THE IDLE AMERICAN: Remembering a giant from Texas

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He wasn’t huge, but he was upright in his straightforward attitude toward government, this proud Texas Governor who was the first West Texan to hold office.

His name was Preston Smith, who died 18 years ago at the age of 91. Although he always maintained a straight appearance, the only thing that kept him from lowering his hair at times was his pronounced baldness.

Smith took newspaperman Jerry Hall as his press secretary and sewed it on a regular basis. “Thanks to Jerry, Preston Smith is a household name throughout Lubbock County.” Smith laughed, careful not to pause for a long time after “Household Name”.

Smith was in politics before air conditioning was common in cars.

On a hot summer day, he struggled with his entourage in Midland, where most motorists appeared to drive expensive cars.

“When we walk into Midland, roll up the windows so we look like we have air conditioning,” he joked.

As the owner of a Lubbock cinema, he was a “citizen” his entire life and never gave in to abbreviations that sometimes interfere with public office.

After leaving office in 1973, he returned to Lubbock.

Friends in town used to call him “Old Preston,” and he liked it that way.

Although I didn’t know him personally, I noticed that he told a few humorous stories before making serious remarks at public appearances.

I heard him skillfully tell a few stories a few times, and it always worked.

Although many in most of the audience heard them, there were lots of laughs. He read the audience well and knew when to pause. In addition, he was a masterful storyteller.

What follows is a thread that he has used repeatedly.

A construction worker was at a loss when his claim for workers’ compensation was rejected. The claims office said that more information was required.

The poor bricklayer accused “poor planning” and said he was working alone on the roof of a new six-story building. It turned out he had about 240 pounds of brick left. He was afraid of carrying her down six flights of stairs, so he set up a pulley, barrel, and rope to lower her.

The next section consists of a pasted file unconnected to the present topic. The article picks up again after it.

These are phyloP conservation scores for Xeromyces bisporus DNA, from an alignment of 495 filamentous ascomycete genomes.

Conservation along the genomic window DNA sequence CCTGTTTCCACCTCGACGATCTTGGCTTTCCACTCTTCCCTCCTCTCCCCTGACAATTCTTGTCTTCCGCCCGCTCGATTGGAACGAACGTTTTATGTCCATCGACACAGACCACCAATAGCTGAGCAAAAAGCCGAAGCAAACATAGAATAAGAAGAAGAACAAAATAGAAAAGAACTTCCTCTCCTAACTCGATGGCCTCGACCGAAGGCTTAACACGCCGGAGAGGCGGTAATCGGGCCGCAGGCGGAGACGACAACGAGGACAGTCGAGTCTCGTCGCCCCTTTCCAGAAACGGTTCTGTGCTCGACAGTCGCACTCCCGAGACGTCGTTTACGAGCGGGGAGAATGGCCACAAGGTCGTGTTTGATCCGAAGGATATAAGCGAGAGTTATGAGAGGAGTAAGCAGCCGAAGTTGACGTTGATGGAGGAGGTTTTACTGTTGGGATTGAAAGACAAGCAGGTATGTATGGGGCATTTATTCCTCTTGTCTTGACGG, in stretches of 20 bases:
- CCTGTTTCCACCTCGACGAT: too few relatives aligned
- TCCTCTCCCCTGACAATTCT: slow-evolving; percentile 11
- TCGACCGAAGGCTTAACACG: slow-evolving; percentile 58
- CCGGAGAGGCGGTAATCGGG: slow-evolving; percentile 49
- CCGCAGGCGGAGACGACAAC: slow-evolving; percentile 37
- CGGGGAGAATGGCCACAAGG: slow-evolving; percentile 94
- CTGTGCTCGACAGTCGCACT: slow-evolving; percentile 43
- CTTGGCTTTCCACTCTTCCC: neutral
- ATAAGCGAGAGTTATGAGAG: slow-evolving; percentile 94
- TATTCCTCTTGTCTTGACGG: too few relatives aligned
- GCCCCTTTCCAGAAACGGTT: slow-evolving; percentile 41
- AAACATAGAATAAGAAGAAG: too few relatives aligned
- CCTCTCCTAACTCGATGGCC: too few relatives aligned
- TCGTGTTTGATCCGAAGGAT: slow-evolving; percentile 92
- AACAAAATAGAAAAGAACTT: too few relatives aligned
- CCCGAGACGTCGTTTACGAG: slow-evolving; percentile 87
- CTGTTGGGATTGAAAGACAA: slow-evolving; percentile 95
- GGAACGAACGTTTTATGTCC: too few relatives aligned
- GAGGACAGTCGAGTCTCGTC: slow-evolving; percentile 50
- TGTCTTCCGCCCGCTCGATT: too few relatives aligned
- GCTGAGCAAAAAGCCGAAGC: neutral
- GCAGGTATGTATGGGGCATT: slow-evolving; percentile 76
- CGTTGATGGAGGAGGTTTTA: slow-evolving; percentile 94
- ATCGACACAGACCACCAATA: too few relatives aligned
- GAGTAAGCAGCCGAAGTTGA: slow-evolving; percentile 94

He secured the rope to the ground before loading the bricks and attaching the rope to the barrel. When he detached the rope from the stake, he quickly found that his 135-pound body was no match for the brick-laden, falling barrel. Even so, he persistently held on to the rope.

“I should have loosened the guilty rope, but I persevered,” he groaned. “When the barrel and I collided on the third floor, I suffered a fractured skull, minor abrasions and a broken collarbone, as I explained earlier on the damage report.”

Unfortunately, he continued his rapid ascent. Two of his fingers were mutilated from the scroll.

When the barrel hit the floor, the bottom fell out and spilled the bricks.

Immediately the man weighed more than the barrel. It started when he went back downstairs.

Another collision occurred on the third floor. This time he suffered two broken ankles, a broken tooth, and leg injuries.

But his luck turned slightly. The second collision slowed its descent and thus dampened the landing. This time his injuries were less severe – three broken vertebrae and additional abrasions.

He lay there, stunned in pain, unable to move. He stared at the empty barrel that towered six stories into the sky.

“I think I lost consciousness because then I let go of the rope. The barrel fell quickly and turned me on my head again, ”he moaned. “Are these enough details to justify getting compensation for my workers?”

Another favorite story related to him answering his home phone in the middle of the night.

He listened to the chatter of an Arlington woman upset about her water bill. He urged her to contact then-mayor Tom Vandergriff.

“I tried, but his home number is not in the phone book,” she complained.



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